There's some evidence that males show a greater deviation from the average, a wider and flatter bell-shaped curve -- so that most of the great geniuses of history have been male, as are most of the severely mentally retarded.  But science today is increasingly advanced by large-scale cooperative projects rather than by individual geniuses, though the latter still do make their contributions.

In trying to come up with reasons why a future society might not decide to eliminate males from the species, I'm really left with only one objection that might carry the day.  If the opposite proposition were being considered -- eliminating women from the species -- everyone would immediately point out that men would not want to do so because most men are heterosexual and would feel sexually and emotionally deprived in an all-male world.  In an all-female world, heterosexual women's sexual and romantic drives would similarly be left without an object.  Not being a woman, frankly I'm completely unable to judge how important a consideration this would be.  Would it outweigh all the problems the existence of males creates?  Would sufficiently-realistic virtual reality provide a satisfactory replacement for actual sexual experiences?  Would women in different cultures come to different conclusions?  Remember that the majority of the population lives in non-Western countries where male dominance still takes harsher and even murderous forms, which would still be a recent memory when the question was being considered.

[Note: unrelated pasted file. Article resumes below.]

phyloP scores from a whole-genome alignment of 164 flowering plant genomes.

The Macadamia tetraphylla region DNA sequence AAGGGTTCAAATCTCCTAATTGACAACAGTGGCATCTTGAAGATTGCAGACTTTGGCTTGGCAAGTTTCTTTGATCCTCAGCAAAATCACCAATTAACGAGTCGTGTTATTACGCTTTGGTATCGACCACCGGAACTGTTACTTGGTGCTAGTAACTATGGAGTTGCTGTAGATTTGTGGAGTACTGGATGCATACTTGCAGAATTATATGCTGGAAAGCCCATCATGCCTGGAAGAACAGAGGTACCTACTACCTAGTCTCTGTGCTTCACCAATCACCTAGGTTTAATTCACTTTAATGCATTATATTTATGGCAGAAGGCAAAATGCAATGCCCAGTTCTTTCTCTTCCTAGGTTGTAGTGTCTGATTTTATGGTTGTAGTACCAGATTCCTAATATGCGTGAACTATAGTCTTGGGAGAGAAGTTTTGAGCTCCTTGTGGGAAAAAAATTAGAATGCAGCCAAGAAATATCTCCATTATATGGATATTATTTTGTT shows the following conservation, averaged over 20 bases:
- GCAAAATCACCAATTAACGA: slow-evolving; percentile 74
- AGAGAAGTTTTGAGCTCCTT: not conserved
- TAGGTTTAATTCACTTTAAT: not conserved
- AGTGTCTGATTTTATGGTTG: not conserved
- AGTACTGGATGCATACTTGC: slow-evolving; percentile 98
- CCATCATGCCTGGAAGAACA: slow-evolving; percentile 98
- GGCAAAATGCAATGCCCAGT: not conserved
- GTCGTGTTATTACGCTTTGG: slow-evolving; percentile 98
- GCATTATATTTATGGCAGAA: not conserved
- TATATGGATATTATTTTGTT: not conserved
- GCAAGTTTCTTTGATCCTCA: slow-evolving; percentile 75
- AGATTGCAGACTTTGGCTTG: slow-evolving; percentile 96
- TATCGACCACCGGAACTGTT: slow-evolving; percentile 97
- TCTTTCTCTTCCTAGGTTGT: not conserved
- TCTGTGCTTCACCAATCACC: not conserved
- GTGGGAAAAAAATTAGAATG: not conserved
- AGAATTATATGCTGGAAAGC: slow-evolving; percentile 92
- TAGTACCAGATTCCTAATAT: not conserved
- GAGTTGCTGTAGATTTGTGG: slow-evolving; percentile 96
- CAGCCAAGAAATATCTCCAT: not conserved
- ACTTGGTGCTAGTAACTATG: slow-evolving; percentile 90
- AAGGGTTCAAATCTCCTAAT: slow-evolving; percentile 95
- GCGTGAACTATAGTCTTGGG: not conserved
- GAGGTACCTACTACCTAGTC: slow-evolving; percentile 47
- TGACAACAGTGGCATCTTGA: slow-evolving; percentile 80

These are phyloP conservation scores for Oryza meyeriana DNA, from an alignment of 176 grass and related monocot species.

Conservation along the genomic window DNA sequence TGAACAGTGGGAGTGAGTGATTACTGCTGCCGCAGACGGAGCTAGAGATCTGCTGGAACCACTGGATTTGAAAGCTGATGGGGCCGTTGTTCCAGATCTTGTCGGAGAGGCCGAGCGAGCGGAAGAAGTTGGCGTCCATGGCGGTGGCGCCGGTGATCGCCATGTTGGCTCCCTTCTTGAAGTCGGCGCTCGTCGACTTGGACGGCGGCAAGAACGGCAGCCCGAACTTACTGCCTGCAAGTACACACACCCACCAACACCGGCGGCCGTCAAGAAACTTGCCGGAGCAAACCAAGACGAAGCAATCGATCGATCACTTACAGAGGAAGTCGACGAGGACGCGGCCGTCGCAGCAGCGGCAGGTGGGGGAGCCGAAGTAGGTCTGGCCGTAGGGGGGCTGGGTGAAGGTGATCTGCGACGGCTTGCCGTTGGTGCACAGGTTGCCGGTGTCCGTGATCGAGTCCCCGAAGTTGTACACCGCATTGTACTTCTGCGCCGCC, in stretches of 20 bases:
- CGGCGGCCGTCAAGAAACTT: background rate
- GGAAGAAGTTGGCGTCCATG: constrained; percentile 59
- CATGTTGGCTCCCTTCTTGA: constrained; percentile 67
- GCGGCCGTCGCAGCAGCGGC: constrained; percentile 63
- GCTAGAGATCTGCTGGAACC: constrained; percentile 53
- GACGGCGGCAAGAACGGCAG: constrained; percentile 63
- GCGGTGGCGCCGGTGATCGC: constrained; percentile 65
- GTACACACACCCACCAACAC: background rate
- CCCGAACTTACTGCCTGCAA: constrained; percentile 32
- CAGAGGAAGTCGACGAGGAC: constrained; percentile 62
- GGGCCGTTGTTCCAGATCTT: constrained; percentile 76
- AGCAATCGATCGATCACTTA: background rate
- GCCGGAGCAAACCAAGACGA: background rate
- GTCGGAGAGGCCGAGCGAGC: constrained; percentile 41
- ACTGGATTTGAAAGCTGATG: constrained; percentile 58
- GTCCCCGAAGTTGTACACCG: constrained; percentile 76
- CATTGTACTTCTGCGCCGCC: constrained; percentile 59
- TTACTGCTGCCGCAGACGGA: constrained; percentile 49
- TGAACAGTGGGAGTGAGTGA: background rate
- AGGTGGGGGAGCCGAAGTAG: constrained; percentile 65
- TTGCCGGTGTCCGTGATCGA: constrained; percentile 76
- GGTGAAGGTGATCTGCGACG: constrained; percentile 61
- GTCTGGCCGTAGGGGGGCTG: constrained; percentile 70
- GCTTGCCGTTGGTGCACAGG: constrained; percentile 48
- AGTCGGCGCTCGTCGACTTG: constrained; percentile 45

I have no idea whether this will ever actually happen, or even ever be seriously debated as an option for the world.  It's a concept which has intrigued me on and off for years, though.


Blogger Pinku-Sensei said...

This is an appropriate post for International Women's Day. Did you know that was today?

I also referred Nebris, with whom you were arguing on my blog, to this article. He has been thinking about this topic for decades. I think he might be more productive discussing this topic on your blog than arguing about doping on mine. He's also a transhumanist, but might be more open to alterations of humans being allowed in competition than might be sporting, pun intended.

08 March, 2018 17:49  
Blogger Donna said...

"perhaps an all-female world would suffer greater wastage of food due to all the jars that nobody could get the lids off of"

:-) !!!

My husband introduced me to the joyful handy jar opener too.

09 March, 2018 13:00  
Blogger Infidel753 said...

Pinku: I had actually completely spaced on that when I posted it. Maybe it is appropriate, though.

Donna: :-)

11 March, 2018 05:52